Teenagers Stuck At Home


What are adolescents around the globe experiencing while being stuck in quarantine?

Being stuck at home these past few months hasn’t necessarily been fun for anyone. For pre-teens and teenagers especially, it is particularly tricky not being able to go out and see friends. Although children aren’t as high-risk for COVID-19, the pandemic took a huge toll on their everyday lives.

Quarantine closed down much of normal life, but kids continue to grow and develop no matter what is happening in the world. The director of the John Hopkins Center for Adolescent Health, Tamar Mendelson, joined Master of Public Health and Master of Business Administration student, Samuel Volkin, to discuss the effects COVID-19 has on adolescents, and what parents can do to help.

Teenagers are at the stage in life when they are very invested in social connections and in separating from their parents,” said Mendelson. “So, COVID-19 social distancing requirements have a different emotional impact on them than on adults. Depending on their age and developmental stage, some adolescents may have a hard time understanding what the pandemic really means and how it impacts their world.”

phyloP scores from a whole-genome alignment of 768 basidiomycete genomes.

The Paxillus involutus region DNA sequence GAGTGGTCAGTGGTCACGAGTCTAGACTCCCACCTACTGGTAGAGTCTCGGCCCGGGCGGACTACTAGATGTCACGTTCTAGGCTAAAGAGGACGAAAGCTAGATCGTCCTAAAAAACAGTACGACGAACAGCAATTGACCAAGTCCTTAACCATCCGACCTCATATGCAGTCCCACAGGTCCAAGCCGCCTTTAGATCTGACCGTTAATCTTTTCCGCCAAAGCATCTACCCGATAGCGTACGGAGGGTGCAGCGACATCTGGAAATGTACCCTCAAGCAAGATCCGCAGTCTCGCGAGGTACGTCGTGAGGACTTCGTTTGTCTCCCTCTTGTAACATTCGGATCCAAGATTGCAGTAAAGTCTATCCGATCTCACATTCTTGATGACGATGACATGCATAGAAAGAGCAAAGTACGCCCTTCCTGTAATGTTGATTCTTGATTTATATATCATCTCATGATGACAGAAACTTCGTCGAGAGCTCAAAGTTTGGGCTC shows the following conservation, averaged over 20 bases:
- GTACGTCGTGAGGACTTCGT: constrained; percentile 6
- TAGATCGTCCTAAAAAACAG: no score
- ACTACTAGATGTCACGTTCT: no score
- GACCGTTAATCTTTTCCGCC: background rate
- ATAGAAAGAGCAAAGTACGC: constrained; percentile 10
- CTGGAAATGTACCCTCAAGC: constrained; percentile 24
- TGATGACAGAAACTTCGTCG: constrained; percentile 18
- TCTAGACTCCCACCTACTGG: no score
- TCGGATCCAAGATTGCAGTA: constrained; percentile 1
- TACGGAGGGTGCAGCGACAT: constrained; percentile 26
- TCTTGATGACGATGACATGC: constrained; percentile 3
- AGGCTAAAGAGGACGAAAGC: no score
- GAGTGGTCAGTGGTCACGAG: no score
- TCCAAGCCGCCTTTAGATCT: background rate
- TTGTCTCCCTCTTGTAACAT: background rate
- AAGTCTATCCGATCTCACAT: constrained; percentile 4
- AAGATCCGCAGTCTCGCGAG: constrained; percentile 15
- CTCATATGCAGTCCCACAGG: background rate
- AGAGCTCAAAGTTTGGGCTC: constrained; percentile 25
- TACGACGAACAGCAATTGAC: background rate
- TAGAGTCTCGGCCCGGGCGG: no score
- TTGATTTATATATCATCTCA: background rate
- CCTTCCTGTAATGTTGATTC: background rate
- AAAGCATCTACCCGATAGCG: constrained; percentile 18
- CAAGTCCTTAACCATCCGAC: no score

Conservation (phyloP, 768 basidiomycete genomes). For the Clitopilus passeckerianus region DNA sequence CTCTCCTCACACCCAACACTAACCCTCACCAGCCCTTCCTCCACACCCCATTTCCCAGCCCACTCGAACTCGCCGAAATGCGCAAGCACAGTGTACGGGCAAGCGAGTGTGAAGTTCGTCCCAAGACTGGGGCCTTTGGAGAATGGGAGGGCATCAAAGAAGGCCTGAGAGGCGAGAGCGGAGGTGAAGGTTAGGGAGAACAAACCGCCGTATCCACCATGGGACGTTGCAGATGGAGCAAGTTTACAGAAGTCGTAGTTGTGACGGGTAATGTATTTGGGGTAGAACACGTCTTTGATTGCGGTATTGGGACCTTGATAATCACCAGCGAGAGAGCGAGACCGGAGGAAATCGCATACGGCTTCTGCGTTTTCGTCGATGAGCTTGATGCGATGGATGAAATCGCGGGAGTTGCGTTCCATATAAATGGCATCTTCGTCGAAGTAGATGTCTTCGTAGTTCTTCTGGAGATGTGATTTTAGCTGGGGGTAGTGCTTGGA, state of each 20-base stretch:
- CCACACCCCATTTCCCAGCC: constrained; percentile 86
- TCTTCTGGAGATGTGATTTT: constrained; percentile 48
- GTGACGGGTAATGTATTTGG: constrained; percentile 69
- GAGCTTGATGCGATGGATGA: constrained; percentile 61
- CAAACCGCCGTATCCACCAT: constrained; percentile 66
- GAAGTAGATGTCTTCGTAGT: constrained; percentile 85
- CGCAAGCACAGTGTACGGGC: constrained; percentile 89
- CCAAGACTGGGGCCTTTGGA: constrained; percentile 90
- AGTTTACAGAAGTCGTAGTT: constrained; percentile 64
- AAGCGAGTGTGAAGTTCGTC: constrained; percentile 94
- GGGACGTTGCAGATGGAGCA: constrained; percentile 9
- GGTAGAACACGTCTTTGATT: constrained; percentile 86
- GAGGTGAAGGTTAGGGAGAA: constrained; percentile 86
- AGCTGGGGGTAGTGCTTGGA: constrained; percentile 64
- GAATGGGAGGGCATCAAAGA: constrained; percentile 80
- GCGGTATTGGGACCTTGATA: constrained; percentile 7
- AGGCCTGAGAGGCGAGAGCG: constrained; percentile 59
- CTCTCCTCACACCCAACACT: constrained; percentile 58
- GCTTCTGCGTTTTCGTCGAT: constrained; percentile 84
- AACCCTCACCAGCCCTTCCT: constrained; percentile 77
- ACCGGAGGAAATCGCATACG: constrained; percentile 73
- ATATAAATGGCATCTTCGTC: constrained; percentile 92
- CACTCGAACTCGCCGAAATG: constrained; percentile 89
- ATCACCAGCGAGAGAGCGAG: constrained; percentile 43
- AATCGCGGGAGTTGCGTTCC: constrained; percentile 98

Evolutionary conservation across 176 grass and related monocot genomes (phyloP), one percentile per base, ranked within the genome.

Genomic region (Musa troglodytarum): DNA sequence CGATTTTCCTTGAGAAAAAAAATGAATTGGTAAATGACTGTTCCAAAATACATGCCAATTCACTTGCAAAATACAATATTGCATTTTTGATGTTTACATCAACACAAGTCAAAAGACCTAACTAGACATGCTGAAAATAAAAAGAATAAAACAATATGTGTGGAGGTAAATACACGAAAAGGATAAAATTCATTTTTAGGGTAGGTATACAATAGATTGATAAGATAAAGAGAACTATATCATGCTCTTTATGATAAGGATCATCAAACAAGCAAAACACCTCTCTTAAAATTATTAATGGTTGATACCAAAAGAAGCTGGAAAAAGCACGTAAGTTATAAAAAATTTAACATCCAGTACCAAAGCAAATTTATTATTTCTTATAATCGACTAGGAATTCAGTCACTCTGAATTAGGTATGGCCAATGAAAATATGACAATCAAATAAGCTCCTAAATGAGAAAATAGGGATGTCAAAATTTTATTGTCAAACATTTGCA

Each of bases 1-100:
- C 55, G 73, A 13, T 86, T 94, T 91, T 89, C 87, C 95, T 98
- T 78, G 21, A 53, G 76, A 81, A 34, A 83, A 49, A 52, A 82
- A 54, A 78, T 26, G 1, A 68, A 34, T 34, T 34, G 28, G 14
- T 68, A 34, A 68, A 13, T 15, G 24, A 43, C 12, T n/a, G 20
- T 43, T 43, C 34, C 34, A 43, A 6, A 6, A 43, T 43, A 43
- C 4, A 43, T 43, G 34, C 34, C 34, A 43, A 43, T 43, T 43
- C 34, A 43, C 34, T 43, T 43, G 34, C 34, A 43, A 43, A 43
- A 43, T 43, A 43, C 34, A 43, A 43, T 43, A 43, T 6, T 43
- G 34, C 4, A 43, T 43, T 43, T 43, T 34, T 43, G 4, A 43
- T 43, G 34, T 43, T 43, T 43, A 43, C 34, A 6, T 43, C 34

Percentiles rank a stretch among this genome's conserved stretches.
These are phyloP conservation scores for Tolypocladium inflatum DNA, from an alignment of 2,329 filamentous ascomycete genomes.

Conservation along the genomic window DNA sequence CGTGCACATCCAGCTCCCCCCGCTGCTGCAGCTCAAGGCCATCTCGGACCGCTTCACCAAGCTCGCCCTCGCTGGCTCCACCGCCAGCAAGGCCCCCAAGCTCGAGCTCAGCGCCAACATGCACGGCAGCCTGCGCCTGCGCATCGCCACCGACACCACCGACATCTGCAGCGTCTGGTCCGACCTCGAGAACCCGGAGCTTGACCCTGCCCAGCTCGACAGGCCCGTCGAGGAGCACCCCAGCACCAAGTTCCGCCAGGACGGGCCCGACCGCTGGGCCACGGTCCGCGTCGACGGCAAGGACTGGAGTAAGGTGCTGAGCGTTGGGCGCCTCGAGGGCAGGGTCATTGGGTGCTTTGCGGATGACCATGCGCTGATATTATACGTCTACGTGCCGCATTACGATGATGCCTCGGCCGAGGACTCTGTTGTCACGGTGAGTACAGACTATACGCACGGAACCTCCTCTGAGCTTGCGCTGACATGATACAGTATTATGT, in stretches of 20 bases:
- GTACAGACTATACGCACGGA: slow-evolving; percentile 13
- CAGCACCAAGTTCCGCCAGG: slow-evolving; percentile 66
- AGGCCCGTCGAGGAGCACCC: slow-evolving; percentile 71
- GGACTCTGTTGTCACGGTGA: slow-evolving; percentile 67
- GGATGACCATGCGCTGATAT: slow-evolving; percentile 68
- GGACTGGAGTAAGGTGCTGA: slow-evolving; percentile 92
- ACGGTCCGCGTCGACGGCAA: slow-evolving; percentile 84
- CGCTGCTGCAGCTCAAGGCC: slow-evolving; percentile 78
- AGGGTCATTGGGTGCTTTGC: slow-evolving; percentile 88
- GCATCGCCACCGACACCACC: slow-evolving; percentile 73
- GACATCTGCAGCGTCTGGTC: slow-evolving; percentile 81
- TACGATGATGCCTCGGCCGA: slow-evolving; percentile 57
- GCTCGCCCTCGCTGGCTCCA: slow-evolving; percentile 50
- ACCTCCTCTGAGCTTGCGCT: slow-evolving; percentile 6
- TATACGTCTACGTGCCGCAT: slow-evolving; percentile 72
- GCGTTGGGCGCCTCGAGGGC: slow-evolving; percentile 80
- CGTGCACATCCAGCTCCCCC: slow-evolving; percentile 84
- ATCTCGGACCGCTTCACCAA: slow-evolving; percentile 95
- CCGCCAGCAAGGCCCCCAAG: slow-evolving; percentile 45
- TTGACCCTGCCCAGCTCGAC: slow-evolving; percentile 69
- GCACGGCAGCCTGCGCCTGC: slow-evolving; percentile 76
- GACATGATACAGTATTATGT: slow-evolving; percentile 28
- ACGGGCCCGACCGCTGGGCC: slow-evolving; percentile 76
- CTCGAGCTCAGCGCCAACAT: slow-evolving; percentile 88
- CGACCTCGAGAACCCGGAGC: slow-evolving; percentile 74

As a result of COVID-19, social events were either postponed or cancelled completely. This would include sports, parties, in-person hangouts with friends, and school. Missing out on what is referred to as “the teenage experience,” leaves teenagers bored and aggressive. Distance learning could also be a reason for boredom and aggression. 

In a webinar from the Society for Research on Adolescence, developmental psychologist, Nancy Hill, detected that schools provide teenagers with their own space to be independent, think, experiment, and socialize with peers. School is sometimes the biggest outlet for teenagers to explore their creativity. During this global pandemic, teenagers’ development and wellbeing are becoming more affected, and not in the most positive way.

CNN sat down with psychologist, Lisa Damour, to discuss what she thinks parents can do to help during this difficult time for their children. Damour emphasized that a great way for teenagers to channel all of the built-up emotions at home is simply by taking some time for themselves. “It’s incredibly conscientious self-care,” said Damour. “Getting lots of sleep, being physically active, eating well, finding happy distractions. Find things that are really enjoyable and let kids take a mental vacation from the pandemic.”